MELBOURNE (Reuters) – Novak Djokovic returned to competitive tennis with a bang on Wednesday, bringing a six-month spell on the sidelines to an end with a thumping 6-1 6-4 win over world number five Dominic Thiem at the Kooyong Classic exhibition tournament.
Six-times Australian Open champion Djokovic pulled out of a tournament in Abu Dhabi last week because of continuing problems with his right elbow and wore a sleeve over the joint during his round robin match against the Austrian.
In a huge boost for Melbourne Park organizers, who have already lost Andy Murray and Kei Nishikori to injury, Djokovic showed no obvious discomfort as he broke Thiem three times to win the first set in just 21 minutes.
“It was a great start, it feels really good to be back on the court,” a beaming Djokovic said in an on-court interview after his first competitive set since Wimbledon last year.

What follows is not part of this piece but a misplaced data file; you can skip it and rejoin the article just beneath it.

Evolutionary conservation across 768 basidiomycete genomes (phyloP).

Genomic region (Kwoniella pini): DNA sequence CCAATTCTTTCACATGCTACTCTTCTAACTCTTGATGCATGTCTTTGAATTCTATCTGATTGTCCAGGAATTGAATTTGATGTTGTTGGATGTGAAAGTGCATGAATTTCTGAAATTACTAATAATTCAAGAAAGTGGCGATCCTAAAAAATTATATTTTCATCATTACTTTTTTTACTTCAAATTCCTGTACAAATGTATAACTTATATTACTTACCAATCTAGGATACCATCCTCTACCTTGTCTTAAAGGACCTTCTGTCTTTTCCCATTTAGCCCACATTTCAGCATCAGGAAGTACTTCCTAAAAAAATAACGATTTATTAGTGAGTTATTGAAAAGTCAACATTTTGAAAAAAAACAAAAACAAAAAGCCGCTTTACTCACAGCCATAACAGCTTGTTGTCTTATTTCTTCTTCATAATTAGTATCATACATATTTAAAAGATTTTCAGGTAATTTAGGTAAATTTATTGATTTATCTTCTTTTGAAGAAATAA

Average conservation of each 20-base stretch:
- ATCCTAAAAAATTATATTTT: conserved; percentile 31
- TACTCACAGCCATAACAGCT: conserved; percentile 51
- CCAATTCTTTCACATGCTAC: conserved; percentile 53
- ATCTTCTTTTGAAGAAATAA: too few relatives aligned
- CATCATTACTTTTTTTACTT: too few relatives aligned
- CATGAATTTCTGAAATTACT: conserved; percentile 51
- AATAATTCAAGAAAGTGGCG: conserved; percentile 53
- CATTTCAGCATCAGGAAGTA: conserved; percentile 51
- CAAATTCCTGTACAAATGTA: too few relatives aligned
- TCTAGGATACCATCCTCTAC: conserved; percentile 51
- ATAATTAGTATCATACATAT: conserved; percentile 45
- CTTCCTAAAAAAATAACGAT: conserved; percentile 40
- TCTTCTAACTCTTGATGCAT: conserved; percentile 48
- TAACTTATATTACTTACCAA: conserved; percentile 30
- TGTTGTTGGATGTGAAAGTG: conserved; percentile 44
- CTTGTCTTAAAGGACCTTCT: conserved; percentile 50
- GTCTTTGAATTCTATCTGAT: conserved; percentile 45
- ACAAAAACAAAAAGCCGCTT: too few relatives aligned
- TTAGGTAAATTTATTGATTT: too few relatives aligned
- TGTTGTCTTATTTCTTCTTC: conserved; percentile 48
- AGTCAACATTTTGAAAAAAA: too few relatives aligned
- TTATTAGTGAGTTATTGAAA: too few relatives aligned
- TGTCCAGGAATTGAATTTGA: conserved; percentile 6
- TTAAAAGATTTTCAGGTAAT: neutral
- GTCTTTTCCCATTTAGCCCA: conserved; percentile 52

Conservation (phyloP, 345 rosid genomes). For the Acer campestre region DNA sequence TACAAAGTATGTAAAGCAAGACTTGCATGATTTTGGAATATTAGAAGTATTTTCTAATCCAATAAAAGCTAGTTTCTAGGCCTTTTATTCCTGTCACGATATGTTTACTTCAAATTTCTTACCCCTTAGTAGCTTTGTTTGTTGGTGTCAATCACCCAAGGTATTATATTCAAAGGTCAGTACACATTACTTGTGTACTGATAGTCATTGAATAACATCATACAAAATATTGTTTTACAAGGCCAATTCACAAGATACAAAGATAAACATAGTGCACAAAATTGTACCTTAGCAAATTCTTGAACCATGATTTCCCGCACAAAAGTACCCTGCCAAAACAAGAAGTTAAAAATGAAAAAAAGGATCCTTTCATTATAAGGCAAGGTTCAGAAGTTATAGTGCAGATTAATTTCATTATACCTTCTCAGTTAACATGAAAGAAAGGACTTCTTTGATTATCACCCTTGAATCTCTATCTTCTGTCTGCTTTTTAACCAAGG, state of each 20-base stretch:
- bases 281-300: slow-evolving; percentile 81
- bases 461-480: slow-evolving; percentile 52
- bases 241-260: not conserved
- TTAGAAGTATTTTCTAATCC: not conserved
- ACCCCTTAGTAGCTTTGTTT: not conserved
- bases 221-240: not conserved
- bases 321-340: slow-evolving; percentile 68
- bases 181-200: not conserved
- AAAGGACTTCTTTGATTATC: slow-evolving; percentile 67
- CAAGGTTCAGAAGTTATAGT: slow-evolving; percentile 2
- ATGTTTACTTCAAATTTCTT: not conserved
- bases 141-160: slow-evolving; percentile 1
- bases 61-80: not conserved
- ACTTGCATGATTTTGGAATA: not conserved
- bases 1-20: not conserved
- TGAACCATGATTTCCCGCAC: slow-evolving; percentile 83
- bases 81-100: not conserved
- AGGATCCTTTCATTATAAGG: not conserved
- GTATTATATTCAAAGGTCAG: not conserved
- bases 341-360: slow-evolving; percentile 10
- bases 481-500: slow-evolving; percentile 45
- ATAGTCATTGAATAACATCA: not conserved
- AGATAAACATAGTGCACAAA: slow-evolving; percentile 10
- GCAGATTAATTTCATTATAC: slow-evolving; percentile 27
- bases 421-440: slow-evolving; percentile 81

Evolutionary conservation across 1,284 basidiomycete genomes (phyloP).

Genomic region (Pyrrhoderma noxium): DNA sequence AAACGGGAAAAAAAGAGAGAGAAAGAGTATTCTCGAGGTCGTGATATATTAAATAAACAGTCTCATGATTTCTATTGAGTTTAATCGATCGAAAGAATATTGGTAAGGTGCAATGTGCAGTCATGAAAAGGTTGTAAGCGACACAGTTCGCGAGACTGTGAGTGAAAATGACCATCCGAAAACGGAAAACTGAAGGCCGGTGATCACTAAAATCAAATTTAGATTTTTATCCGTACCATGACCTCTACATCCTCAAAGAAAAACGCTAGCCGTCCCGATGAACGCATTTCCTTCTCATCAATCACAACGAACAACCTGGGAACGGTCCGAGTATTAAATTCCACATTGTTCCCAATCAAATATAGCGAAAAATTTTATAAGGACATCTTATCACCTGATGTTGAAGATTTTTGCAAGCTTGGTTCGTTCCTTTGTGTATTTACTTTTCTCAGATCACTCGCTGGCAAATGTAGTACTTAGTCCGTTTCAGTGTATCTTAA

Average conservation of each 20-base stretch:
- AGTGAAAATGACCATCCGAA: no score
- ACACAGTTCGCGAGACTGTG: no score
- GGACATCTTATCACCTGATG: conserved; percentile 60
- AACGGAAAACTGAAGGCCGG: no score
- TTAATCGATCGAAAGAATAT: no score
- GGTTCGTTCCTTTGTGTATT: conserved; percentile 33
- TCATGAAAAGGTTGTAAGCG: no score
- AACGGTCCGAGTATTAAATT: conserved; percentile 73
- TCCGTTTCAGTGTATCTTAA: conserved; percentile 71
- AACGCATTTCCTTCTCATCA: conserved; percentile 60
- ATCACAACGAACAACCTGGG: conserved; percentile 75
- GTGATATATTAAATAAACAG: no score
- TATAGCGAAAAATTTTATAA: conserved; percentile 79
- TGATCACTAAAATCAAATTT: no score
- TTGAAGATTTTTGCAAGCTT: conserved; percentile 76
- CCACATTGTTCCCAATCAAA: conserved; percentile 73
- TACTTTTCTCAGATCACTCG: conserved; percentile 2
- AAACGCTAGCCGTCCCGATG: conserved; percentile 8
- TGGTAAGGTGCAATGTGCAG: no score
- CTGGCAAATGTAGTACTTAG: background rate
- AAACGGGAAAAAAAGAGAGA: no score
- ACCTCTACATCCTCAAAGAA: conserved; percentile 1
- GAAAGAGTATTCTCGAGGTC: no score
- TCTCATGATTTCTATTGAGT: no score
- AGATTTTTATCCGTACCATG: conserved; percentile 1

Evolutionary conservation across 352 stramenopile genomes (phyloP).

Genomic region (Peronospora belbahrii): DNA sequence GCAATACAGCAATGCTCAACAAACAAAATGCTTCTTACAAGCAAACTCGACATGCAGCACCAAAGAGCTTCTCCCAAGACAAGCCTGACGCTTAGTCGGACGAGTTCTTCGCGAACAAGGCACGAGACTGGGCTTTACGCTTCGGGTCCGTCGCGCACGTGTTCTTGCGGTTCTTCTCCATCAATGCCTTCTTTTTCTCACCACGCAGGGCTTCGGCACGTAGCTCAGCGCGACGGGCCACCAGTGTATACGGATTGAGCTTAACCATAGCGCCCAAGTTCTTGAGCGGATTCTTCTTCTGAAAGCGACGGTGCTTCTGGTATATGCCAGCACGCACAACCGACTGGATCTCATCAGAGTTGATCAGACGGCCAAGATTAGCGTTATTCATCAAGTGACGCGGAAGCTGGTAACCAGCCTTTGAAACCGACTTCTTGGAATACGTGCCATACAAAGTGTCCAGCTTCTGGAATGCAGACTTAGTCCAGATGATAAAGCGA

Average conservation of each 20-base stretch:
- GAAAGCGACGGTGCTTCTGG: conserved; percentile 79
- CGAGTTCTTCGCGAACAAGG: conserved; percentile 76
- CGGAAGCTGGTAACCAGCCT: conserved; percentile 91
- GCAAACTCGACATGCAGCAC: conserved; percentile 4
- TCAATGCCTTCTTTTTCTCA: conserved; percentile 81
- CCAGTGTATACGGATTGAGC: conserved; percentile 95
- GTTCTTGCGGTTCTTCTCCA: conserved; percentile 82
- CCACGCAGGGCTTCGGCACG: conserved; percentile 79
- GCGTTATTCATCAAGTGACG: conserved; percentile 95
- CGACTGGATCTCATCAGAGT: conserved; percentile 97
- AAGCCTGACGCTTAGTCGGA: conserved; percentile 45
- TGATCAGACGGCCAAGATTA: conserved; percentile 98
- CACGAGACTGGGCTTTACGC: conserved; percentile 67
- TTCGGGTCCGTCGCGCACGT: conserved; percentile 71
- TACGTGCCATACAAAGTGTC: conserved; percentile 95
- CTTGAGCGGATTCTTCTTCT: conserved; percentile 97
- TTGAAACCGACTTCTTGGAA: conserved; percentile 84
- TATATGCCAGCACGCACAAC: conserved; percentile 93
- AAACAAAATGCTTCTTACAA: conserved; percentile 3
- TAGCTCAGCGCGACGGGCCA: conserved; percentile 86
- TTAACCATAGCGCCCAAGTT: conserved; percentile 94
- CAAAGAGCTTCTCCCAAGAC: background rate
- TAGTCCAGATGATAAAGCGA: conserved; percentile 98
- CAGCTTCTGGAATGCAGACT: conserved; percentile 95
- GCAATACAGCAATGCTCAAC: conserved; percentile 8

“I can’t stop laughing outside and inside. It’s a great joy, I love this sport, it’s a great passion of mine so I missed it.
“I wasn’t that nervous, although I had that matchplay attitude … I wanted to be back on court, unfortunately the elbow wouldn’t let me last week.”
The 30-year-old, who won the year’s first grand slam five times in six years until 2016, did not have it all his own way in a tighter second set and it went with serve to 5-4 when Djokovic broke again to wrap up the victory in 42 minutes.
Now ranked 14th in the world after his long absence, the 12-times grand slam singles champion will be one to avoid in Thursday’s draw for the Australian Open.
“This has been a tough period for me, obviously injury is the greatest enemy a professional athlete can have,” the Serbian added.
“You can’t do anything about it except try to recover as quickly as you can.
“The Australian Open is the big one, it’s the one I wanted to be ready for. It’s a great start.”
Another former grand slam champion, Marin Cilic, did not have such a good day at the former venue of the Australian Open with the Croatian world number six losing 6-7(3) 6-4 7-5 to Australian Matthew Ebden.
(Reporting by Nick Mulvenney in Sydney, editing by Peter Rutherford)